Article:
It is important to bear in mind that many Governments are far more comfortable and willing to talk about SDGs than they are to talk about human rights. They all agreed and signed up to SDGs, and while human rights is not there as explicitly as some would have liked, they are definitely there implicitly. We need to use this narrow opening to push for something much broader, and I am very optimistic that we can do that.
Fourthly: Reprisals. We at the United Nations rely on the cooperation with civil society actors around the world. You provide indispensable on-the-ground insights and information, alert the UN system to developing situations, and push for relevant action to be taken.
At times – as many of you have unfortunately witnessed – engagement with the UN on human rights leads to reprisals and intimidation. This has been a long-standing concern to the Organization, and we are distressed at the increasing number and scale of such acts. This ranges from travel bans, threats and harassment, including by officials, smear campaigns, surveillance, introduction of restrictive legislation, physical attacks, arbitrary arrest and detention, torture and ill-treatment, including sexual violence, denial of access to medical attention and even killings. Such measures are unacceptable, and the UN as a whole has a collective responsibility to stop and prevent these reprehensible acts. We need to give this issue the attention it deserves.
Recognising the gravity of this issue, last October the Secretary-General asked me to lead efforts to strengthen UN wide action for prevention of, protection against, investigation into and accountability for reprisals. We are trying to get as much information about what is going on, and we would welcome your input and will circulate our address. We know reprisals are happening, but we are not receiving that many cases of it. This is explicitly about people who suffer for having cooperated with the UN, which is an outrageous thing of course – cooperating with the UN means cooperating with institutions (whether special procedures and treaty bodies) set up by Member States, and then people are being punished for cooperating with these.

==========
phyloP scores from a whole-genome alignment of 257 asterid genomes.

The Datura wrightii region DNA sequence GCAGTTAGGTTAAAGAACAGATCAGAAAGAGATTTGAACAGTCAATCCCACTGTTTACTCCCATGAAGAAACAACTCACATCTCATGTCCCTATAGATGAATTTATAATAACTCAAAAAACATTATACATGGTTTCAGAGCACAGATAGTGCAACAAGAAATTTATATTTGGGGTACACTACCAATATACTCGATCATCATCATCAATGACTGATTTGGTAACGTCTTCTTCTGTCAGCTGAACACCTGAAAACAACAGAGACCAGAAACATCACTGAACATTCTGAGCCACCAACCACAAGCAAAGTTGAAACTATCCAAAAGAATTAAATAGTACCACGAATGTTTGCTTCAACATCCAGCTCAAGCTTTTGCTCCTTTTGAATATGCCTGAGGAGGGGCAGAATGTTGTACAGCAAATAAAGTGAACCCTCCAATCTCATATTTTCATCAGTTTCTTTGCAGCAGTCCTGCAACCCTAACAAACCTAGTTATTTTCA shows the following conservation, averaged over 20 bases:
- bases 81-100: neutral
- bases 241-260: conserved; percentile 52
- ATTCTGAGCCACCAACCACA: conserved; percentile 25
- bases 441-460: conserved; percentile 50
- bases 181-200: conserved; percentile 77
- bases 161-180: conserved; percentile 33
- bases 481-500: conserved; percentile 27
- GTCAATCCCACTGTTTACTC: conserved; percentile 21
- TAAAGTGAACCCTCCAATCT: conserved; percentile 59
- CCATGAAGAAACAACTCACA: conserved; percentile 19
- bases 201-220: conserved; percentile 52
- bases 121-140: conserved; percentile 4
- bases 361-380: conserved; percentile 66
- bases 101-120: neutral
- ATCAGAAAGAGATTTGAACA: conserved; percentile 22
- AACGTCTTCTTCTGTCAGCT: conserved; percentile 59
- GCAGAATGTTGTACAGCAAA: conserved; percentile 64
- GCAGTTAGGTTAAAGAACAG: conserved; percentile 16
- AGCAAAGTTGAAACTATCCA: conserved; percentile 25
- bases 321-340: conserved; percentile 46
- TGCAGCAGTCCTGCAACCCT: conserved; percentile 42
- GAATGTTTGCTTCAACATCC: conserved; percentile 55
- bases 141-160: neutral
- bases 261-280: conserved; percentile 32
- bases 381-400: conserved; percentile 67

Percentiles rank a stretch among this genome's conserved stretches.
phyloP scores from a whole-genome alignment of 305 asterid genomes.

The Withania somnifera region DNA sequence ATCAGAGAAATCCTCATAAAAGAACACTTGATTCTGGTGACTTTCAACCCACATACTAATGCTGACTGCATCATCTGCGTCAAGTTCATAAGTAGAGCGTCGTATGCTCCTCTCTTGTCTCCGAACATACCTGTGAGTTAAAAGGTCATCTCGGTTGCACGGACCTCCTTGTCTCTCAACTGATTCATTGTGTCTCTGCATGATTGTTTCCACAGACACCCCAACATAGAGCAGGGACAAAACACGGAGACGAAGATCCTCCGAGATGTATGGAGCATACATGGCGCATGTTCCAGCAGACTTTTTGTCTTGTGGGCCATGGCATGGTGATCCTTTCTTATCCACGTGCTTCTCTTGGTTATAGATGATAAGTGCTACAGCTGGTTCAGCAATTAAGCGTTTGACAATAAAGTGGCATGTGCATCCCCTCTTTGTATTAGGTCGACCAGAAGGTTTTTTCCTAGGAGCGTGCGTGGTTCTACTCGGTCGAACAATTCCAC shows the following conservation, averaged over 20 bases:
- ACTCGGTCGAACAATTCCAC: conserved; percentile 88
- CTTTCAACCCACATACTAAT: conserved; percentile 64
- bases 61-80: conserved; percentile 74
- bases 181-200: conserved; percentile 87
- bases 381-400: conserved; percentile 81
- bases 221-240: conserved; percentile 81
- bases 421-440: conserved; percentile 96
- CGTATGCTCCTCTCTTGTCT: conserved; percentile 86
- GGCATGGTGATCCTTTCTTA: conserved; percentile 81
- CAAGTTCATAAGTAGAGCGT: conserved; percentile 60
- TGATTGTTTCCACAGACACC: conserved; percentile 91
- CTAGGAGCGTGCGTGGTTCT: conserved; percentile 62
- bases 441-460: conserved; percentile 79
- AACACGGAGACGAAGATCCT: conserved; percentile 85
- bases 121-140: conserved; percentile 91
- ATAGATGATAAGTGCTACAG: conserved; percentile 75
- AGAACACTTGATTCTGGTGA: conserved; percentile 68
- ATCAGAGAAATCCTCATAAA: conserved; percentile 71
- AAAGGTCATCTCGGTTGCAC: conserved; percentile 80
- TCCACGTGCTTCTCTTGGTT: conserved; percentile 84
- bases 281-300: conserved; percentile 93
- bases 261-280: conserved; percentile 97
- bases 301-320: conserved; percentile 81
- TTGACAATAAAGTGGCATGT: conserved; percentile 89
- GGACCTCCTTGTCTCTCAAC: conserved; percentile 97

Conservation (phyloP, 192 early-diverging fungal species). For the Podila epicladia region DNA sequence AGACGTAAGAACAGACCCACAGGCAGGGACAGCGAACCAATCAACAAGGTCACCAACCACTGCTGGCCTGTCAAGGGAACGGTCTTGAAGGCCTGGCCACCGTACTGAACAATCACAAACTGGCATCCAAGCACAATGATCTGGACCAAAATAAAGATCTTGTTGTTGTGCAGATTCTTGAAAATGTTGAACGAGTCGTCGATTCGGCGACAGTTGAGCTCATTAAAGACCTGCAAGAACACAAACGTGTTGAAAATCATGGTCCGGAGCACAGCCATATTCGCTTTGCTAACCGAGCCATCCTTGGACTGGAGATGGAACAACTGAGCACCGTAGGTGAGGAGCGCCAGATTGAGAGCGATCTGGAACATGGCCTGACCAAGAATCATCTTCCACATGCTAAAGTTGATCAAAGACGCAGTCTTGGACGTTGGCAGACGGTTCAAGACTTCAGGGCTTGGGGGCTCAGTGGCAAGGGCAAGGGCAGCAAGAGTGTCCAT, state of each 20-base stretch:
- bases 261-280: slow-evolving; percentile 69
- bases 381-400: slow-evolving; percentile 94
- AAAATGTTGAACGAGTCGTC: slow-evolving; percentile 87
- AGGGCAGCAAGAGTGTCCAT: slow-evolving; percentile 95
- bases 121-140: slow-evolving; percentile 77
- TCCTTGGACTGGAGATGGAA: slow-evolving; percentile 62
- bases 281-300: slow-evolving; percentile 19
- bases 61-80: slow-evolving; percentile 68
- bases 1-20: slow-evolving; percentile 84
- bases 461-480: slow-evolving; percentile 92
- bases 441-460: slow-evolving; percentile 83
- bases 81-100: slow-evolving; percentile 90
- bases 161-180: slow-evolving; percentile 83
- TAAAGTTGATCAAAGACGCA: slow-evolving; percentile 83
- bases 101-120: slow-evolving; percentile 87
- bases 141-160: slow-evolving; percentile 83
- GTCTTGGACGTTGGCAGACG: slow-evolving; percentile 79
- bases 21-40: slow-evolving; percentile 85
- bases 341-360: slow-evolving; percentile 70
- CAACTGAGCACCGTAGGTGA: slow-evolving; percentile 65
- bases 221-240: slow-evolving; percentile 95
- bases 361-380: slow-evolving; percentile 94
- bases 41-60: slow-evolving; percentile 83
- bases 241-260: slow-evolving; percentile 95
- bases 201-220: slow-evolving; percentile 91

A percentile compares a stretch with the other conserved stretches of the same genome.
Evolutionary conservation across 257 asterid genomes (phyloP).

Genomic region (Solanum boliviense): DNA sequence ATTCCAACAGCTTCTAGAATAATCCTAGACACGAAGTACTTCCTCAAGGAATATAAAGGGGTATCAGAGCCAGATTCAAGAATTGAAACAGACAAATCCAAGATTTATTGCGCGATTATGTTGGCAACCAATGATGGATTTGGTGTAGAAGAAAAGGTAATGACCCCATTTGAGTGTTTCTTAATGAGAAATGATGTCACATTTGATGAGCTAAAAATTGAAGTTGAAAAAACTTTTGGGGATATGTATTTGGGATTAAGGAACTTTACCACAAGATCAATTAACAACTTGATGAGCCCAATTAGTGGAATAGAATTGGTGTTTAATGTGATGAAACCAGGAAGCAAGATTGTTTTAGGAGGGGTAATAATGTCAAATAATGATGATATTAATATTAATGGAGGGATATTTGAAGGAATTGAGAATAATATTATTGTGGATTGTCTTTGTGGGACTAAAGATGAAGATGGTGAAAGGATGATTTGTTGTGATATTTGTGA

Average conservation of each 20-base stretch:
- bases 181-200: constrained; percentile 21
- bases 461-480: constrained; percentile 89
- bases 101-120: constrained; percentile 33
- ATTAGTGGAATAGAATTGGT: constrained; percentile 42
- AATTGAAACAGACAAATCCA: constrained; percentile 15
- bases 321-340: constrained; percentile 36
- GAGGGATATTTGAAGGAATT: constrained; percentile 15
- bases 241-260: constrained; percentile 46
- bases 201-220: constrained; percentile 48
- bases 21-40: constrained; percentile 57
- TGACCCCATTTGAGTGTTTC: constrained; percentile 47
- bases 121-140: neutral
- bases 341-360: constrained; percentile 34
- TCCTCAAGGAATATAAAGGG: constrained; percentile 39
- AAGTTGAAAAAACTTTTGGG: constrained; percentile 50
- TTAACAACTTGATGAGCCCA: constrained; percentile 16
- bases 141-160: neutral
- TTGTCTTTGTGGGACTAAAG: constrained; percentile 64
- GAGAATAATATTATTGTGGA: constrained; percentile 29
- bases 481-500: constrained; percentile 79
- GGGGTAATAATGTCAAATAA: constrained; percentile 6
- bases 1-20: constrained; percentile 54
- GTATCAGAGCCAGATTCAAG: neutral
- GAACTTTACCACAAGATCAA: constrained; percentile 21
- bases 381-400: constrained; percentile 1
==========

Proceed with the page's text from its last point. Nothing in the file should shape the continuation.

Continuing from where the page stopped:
I am taking up specific cases with certain Ambassadors concerned in New York. We are also working on establishing a more coherent way at the UN system to deal with this scourge. We will be working through quiet diplomacy but also public, I will be presenting the annual report of the Secretary-General on reprisals to the HRC and to the General Assembly.
These various initiatives are some of our activities.